Welcome to the Quesnel & District Museum and Archives

The Quesnel Museum


There is always plenty to discover at the Quesnel Museum. Learn the secrets of "Mandy, the Haunted Doll." Listen to the stories of Chinese and First Nations Elders or visit a Sikh temple through interactive video installations. Meet the residents of early twentieth century Quesnel through the remarkable photographs of C.D. Hoy and C.S. Wing. Dress up in the children's activity centre or participate in a scavenger hunt. Click here to view our upcoming special events and programs.

Favourite exhibits include the Titanic, Footprints in Stone, dedicated to local First Nations culture, and vignettes recreating Quesnel's pioneer homes and businesses. From rare Chinese artifacts used during the gold rush era, to ephemera that will evoke childhood memories, the extensive collections are sure to appeal to all ages and interests. Come and see why the Quesnel Museum has been proclaimed one of BC's top 10 community museums.

Featured Photo of the month

Harvesting wheat on the Carson Farm, 1941

Alfred Carson left his homeland of Sweden in 1864 and arrived in the Cariboo in 1872.  After chopping wood and clearing land for others, Carson was able to set up a blacksmith shop on Front Street.  In 1875 the newly constructed Quesnel River Bridge was washed out by high water and Alfred became the ferryman until the bridge was rebuilt.  He met John Boyd of Coldspring House, and later Cottonwood House, through mining ventures and the two became lifelong friends.  He set up a second blacksmith shop on the street that became Carson Avenue and built a residence beside it.  In 1876 John Boyd’s eldest daughter, Mary Ann, came from the States to join the family at Cold Spring.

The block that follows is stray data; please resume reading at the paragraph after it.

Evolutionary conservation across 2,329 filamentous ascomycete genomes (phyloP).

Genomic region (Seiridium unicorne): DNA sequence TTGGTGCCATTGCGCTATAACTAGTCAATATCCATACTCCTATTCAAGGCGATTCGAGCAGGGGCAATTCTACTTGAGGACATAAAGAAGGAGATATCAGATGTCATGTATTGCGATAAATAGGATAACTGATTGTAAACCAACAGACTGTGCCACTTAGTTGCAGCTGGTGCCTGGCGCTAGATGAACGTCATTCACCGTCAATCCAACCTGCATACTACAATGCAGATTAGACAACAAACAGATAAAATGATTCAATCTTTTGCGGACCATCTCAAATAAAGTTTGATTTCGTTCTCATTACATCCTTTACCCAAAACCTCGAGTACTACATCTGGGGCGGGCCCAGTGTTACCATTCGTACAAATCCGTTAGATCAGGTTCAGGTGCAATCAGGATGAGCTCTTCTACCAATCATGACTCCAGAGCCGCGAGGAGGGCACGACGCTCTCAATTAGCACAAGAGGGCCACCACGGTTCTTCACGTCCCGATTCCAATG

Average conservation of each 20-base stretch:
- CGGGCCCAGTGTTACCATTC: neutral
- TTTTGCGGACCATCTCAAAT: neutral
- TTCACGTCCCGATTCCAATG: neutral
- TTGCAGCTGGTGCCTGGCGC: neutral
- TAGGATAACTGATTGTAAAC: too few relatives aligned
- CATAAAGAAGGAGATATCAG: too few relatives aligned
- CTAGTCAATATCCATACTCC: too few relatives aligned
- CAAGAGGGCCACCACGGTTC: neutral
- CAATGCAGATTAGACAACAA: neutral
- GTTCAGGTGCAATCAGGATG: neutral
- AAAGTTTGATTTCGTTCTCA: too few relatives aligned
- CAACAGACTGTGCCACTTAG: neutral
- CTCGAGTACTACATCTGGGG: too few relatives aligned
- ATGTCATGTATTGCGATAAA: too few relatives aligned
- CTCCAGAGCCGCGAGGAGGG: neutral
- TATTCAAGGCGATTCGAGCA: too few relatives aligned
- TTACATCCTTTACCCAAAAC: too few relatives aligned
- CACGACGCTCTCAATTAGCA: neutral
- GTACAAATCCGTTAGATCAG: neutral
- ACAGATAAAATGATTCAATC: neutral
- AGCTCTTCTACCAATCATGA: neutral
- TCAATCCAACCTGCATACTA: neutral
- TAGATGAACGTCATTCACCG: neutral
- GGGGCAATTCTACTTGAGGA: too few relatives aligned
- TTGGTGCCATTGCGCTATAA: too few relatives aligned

Over the next ten years Alfred and Mary Ann grew fond of each other.  In 1886 Alfred became the owner of a farm on the east bank of the Quesnel River and on May 24 he and Mary Ann were married at Cold Spring.  They settled at the farm and raised chickens, pigs, cattle and sheep, and grew vegetables and potatoes as well as grain crops that included wheat, oats and barley.  Between 1888 and 1896 they had four children, two boys and two girls.  Unfortunately, Mary Ann passed away in 1901 at age of 41.  Alfred raised their children and sent the boys to business school in Vancouver in 1905.  However, the boys returned home after one term to help their father on the farm.  In May, 1935 Alfred passed away at the age of 90.  The eldest son, Carl, then became the official farm manager and with his brother Amos continued farming into the 1960s, when they sold the property to a developer.
Amos is on the reaper, left, and Carl on the tractor, right, with Mr. Short looking on.
P2005.8.30 – Janet Carson photo